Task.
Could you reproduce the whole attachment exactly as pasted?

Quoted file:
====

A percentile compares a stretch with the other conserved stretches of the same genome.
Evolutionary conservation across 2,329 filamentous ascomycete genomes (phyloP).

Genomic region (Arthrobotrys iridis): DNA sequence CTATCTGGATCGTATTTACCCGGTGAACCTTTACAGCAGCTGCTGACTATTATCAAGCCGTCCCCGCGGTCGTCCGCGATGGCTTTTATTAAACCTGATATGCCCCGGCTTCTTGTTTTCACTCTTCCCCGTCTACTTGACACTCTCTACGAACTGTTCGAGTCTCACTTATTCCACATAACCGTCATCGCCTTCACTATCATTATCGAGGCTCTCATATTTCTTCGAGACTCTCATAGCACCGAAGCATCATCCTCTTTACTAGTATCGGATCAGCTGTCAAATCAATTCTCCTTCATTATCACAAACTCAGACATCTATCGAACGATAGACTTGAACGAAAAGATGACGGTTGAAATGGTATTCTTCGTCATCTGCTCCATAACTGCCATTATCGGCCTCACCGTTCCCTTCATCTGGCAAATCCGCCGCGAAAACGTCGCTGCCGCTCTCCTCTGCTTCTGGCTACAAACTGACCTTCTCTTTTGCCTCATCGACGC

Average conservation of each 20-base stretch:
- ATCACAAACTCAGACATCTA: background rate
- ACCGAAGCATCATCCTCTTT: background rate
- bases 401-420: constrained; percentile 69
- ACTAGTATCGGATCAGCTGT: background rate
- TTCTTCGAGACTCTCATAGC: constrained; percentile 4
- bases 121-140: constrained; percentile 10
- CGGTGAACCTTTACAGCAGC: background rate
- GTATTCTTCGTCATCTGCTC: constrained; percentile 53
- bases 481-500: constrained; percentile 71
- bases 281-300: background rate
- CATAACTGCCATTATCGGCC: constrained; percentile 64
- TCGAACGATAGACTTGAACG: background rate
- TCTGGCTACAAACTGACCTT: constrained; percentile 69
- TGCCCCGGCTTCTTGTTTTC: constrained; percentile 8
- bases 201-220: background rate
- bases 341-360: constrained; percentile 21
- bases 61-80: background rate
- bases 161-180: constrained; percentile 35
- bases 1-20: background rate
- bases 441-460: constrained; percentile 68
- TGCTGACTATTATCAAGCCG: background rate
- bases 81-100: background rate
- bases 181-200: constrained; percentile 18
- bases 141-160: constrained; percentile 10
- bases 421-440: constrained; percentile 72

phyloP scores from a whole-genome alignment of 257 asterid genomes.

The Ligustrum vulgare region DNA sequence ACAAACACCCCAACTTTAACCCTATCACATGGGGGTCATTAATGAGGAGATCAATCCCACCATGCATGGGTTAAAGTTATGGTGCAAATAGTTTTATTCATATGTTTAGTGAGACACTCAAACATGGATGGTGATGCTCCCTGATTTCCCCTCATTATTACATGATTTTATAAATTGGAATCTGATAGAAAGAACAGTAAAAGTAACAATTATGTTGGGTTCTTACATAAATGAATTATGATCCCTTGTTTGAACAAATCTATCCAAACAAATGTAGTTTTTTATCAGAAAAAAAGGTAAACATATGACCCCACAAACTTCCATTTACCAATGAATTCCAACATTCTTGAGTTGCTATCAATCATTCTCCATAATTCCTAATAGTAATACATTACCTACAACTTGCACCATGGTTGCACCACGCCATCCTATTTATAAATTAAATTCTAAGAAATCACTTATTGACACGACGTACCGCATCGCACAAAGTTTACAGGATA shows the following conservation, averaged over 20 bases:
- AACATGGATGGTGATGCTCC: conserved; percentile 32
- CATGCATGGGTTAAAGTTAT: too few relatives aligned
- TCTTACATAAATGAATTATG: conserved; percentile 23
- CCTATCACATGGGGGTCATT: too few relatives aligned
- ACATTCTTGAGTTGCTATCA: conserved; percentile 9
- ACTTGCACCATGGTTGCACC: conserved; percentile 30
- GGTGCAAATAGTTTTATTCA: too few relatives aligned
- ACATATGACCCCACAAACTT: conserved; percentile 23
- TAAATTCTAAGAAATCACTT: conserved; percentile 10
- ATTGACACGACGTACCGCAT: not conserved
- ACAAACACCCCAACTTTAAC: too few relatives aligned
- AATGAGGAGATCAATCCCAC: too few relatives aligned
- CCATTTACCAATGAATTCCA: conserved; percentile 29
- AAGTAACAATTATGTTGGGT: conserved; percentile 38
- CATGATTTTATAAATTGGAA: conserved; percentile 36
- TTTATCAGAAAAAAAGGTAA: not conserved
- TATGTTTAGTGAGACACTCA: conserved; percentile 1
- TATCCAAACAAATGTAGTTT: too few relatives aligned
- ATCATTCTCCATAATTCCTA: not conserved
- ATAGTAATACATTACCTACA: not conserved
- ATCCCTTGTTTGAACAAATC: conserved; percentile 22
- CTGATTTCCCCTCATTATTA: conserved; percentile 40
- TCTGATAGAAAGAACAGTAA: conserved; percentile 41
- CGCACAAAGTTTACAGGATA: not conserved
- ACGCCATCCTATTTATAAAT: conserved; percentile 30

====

A percentile compares a stretch with the other conserved stretches of the same genome.
Evolutionary conservation across 2,329 filamentous ascomycete genomes (phyloP).

Genomic region (Arthrobotrys iridis): DNA sequence CTATCTGGATCGTATTTACCCGGTGAACCTTTACAGCAGCTGCTGACTATTATCAAGCCGTCCCCGCGGTCGTCCGCGATGGCTTTTATTAAACCTGATATGCCCCGGCTTCTTGTTTTCACTCTTCCCCGTCTACTTGACACTCTCTACGAACTGTTCGAGTCTCACTTATTCCACATAACCGTCATCGCCTTCACTATCATTATCGAGGCTCTCATATTTCTTCGAGACTCTCATAGCACCGAAGCATCATCCTCTTTACTAGTATCGGATCAGCTGTCAAATCAATTCTCCTTCATTATCACAAACTCAGACATCTATCGAACGATAGACTTGAACGAAAAGATGACGGTTGAAATGGTATTCTTCGTCATCTGCTCCATAACTGCCATTATCGGCCTCACCGTTCCCTTCATCTGGCAAATCCGCCGCGAAAACGTCGCTGCCGCTCTCCTCTGCTTCTGGCTACAAACTGACCTTCTCTTTTGCCTCATCGACGC

Average conservation of each 20-base stretch:
- ATCACAAACTCAGACATCTA: background rate
- ACCGAAGCATCATCCTCTTT: background rate
- bases 401-420: constrained; percentile 69
- ACTAGTATCGGATCAGCTGT: background rate
- TTCTTCGAGACTCTCATAGC: constrained; percentile 4
- bases 121-140: constrained; percentile 10
- CGGTGAACCTTTACAGCAGC: background rate
- GTATTCTTCGTCATCTGCTC: constrained; percentile 53
- bases 481-500: constrained; percentile 71
- bases 281-300: background rate
- CATAACTGCCATTATCGGCC: constrained; percentile 64
- TCGAACGATAGACTTGAACG: background rate
- TCTGGCTACAAACTGACCTT: constrained; percentile 69
- TGCCCCGGCTTCTTGTTTTC: constrained; percentile 8
- bases 201-220: background rate
- bases 341-360: constrained; percentile 21
- bases 61-80: background rate
- bases 161-180: constrained; percentile 35
- bases 1-20: background rate
- bases 441-460: constrained; percentile 68
- TGCTGACTATTATCAAGCCG: background rate
- bases 81-100: background rate
- bases 181-200: constrained; percentile 18
- bases 141-160: constrained; percentile 10
- bases 421-440: constrained; percentile 72

phyloP scores from a whole-genome alignment of 257 asterid genomes.

The Ligustrum vulgare region DNA sequence ACAAACACCCCAACTTTAACCCTATCACATGGGGGTCATTAATGAGGAGATCAATCCCACCATGCATGGGTTAAAGTTATGGTGCAAATAGTTTTATTCATATGTTTAGTGAGACACTCAAACATGGATGGTGATGCTCCCTGATTTCCCCTCATTATTACATGATTTTATAAATTGGAATCTGATAGAAAGAACAGTAAAAGTAACAATTATGTTGGGTTCTTACATAAATGAATTATGATCCCTTGTTTGAACAAATCTATCCAAACAAATGTAGTTTTTTATCAGAAAAAAAGGTAAACATATGACCCCACAAACTTCCATTTACCAATGAATTCCAACATTCTTGAGTTGCTATCAATCATTCTCCATAATTCCTAATAGTAATACATTACCTACAACTTGCACCATGGTTGCACCACGCCATCCTATTTATAAATTAAATTCTAAGAAATCACTTATTGACACGACGTACCGCATCGCACAAAGTTTACAGGATA shows the following conservation, averaged over 20 bases:
- AACATGGATGGTGATGCTCC: conserved; percentile 32
- CATGCATGGGTTAAAGTTAT: too few relatives aligned
- TCTTACATAAATGAATTATG: conserved; percentile 23
- CCTATCACATGGGGGTCATT: too few relatives aligned
- ACATTCTTGAGTTGCTATCA: conserved; percentile 9
- ACTTGCACCATGGTTGCACC: conserved; percentile 30
- GGTGCAAATAGTTTTATTCA: too few relatives aligned
- ACATATGACCCCACAAACTT: conserved; percentile 23
- TAAATTCTAAGAAATCACTT: conserved; percentile 10
- ATTGACACGACGTACCGCAT: not conserved
- ACAAACACCCCAACTTTAAC: too few relatives aligned
- AATGAGGAGATCAATCCCAC: too few relatives aligned
- CCATTTACCAATGAATTCCA: conserved; percentile 29
- AAGTAACAATTATGTTGGGT: conserved; percentile 38
- CATGATTTTATAAATTGGAA: conserved; percentile 36
- TTTATCAGAAAAAAAGGTAA: not conserved
- TATGTTTAGTGAGACACTCA: conserved; percentile 1
- TATCCAAACAAATGTAGTTT: too few relatives aligned
- ATCATTCTCCATAATTCCTA: not conserved
- ATAGTAATACATTACCTACA: not conserved
- ATCCCTTGTTTGAACAAATC: conserved; percentile 22
- CTGATTTCCCCTCATTATTA: conserved; percentile 40
- TCTGATAGAAAGAACAGTAA: conserved; percentile 41
- CGCACAAAGTTTACAGGATA: not conserved
- ACGCCATCCTATTTATAAAT: conserved; percentile 30